Jeffrey Meyer, Tampa
I found this article disturbing. It advocates blatant theft of private property — stealing from one set of private owners to give to another under cover of fixing a national "crisis."
Principal reduction will destroy mortgage lending in America. And that will cause the housing market to collapse further, driving far more homes underwater.
James J. Klapper, Oldsmar
Puppets of Wall Street
Republicans claim that those they are supposed to represent who are "underwater" financially should be held accountable for their plight. In their next breath, these politicians defend their Wall Street puppet masters and refuse to hold them accountable for their immoral economic misdeeds.
We should not be surprised that Wall Street mounts opposition to any move to hold them accountable for the economic quagmire they have created.
Mike MacDonald, Clearwater
Mississippi 'personhood' amendment defeated | Nov. 9
Government gone too far
In what is ranked as the most conservative state in the nation, Mississippi voters decisively rejected the so-called "personhood" amendment in Tuesday's election.
Voters understood it was government gone too far. The amendment would have allowed government to have control over personal decisions that should be left up to a woman, her family, her doctor and her faith.
Our Planned Parenthood affiliate, with the help of supporters and students, is pleased to have participated in the defeat of this outrageous amendment. Mississippi is now the second state to reject "personhood." Colorado defeated the so-called "personhood" amendment by wide margins in 2008 and 2010.
It would appear unlikely that a similar attempt will now be made in Florida.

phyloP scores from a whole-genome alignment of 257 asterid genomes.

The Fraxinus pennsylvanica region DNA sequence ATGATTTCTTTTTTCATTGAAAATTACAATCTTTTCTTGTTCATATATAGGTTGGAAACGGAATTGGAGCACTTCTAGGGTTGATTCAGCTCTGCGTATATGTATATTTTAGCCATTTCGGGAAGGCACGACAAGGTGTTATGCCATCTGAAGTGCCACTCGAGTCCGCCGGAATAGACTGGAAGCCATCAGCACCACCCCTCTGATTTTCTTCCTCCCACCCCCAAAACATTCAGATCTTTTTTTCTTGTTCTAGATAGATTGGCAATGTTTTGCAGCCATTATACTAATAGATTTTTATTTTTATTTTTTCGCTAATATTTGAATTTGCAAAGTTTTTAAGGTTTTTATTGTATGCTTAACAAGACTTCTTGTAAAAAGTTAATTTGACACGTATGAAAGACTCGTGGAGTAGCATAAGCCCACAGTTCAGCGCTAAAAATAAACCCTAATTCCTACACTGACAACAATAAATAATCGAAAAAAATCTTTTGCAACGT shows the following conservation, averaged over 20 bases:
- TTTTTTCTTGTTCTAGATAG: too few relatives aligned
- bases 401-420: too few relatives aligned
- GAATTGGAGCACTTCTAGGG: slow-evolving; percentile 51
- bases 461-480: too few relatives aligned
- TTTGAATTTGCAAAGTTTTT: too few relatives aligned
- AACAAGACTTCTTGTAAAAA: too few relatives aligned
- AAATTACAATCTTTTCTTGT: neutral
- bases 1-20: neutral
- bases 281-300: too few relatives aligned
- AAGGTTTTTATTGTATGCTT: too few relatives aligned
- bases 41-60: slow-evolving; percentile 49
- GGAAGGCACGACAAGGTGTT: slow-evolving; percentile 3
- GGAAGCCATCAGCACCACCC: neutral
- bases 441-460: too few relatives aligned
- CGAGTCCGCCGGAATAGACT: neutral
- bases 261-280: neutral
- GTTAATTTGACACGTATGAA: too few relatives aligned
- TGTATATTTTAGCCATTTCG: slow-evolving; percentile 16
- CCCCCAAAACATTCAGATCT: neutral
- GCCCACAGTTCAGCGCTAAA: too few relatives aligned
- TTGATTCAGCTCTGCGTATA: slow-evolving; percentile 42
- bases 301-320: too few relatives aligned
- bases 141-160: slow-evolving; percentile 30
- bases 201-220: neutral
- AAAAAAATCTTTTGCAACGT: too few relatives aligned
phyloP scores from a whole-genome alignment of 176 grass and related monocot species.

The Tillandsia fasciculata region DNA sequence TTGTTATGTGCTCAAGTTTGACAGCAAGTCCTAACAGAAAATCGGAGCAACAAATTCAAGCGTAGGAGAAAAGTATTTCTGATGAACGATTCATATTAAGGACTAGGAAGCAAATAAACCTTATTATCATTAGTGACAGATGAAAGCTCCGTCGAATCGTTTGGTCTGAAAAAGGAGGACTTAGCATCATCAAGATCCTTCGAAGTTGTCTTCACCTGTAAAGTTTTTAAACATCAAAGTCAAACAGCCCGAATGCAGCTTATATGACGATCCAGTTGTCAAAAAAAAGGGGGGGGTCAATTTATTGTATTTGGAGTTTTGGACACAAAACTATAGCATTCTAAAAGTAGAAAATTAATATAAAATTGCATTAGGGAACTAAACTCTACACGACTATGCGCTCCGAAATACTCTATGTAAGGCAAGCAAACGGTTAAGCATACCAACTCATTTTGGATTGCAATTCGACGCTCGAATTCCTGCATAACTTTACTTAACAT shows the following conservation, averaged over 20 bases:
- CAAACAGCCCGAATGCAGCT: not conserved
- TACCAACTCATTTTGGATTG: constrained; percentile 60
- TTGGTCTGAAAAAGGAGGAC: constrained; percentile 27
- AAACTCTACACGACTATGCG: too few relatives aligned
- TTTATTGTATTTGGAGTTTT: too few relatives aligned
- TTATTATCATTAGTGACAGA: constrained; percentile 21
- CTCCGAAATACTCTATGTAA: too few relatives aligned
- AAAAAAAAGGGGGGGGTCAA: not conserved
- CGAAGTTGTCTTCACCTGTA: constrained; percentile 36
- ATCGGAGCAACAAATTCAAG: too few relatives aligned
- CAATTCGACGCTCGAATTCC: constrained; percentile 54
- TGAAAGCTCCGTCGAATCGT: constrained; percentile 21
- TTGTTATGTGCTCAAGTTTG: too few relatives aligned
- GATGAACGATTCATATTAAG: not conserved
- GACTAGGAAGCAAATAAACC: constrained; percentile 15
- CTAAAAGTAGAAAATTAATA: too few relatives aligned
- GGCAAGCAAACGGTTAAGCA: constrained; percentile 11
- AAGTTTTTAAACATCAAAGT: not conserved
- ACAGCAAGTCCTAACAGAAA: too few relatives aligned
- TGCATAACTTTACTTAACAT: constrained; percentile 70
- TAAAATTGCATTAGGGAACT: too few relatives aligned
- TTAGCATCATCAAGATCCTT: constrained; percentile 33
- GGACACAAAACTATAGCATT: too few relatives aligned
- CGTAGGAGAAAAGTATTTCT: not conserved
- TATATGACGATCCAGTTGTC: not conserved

Wendy Grassi, director, public affairs, Planned Parenthood of Southwest and Central Florida, St. Petersburg
Open up incentives to scrutiny Nov. 9, editorial
Bold action required
Recent reports on the failure of incentives to produce promised jobs — and the dismal job-creation results from our governor's economic development plans — should prove that we are on the wrong road to recovery from this Wall Street-induced recession. Why keep doing the same things expecting different results?
In Seattle there is a massive freeway demolition and reconstruction project under way that could inspire our leaders to bold action. They should look at that jobs plan.
Wasting time and money on incentives that inspire corruption, or maybe bring 50 jobs to one city, has been a failure. We need leaders unafraid to undertake big projects that will create jobs and spur prosperity across arbitrary city and county lines.
Terry Hammonds, Dunedin
Cain calls claims 'bogus' | Nov. 9
Poor crisis management
I find it interesting that the "family values" party that came after Bill Clinton with such disdain is making excuses for Herman Cain.
However, regardless of the final outcome of the sexual harassment charges, a troubling aspect of this matter has been overlooked. POLITICO uncovered this matter. Before publication, they gave the Cain camp 10 days' notice that the story was going public. After 10 days, during which time the story could have been vetted and a rational response could have been prepared, Cain had no idea how to respond.
He knew nothing; then he knew something; then he did not know these women; then he admitted knowing them but the payments to the women were not "settlements" but "agreements"; then it all became a Democratic "conspiracy" to keep a businessman out of the White House.
Herman Cain wants to be president, but he cannot respond to a story with 10 days' notice. How would he react to a threat to the United States? How would he handle a crisis of any type?
Take notice, voters.
Mary Louise Ambrose, Belleair Bluffs
Snapshot shows love for libraries in Florida | Nov. 6, Bill Maxwell column
Centers of learning
Bill Maxwell's column is right on message regarding libraries, which are evolving — thanks to progressive managers and technology — from stodgy "book warehouses" to community cultural centers for a lifetime of learning.
Such venues are essential in our underprivileged communities to celebrate and promote diverse heritages as catalysts that empower individual self-esteem and a desire for education.
James J. Harkins IV, Sun City Center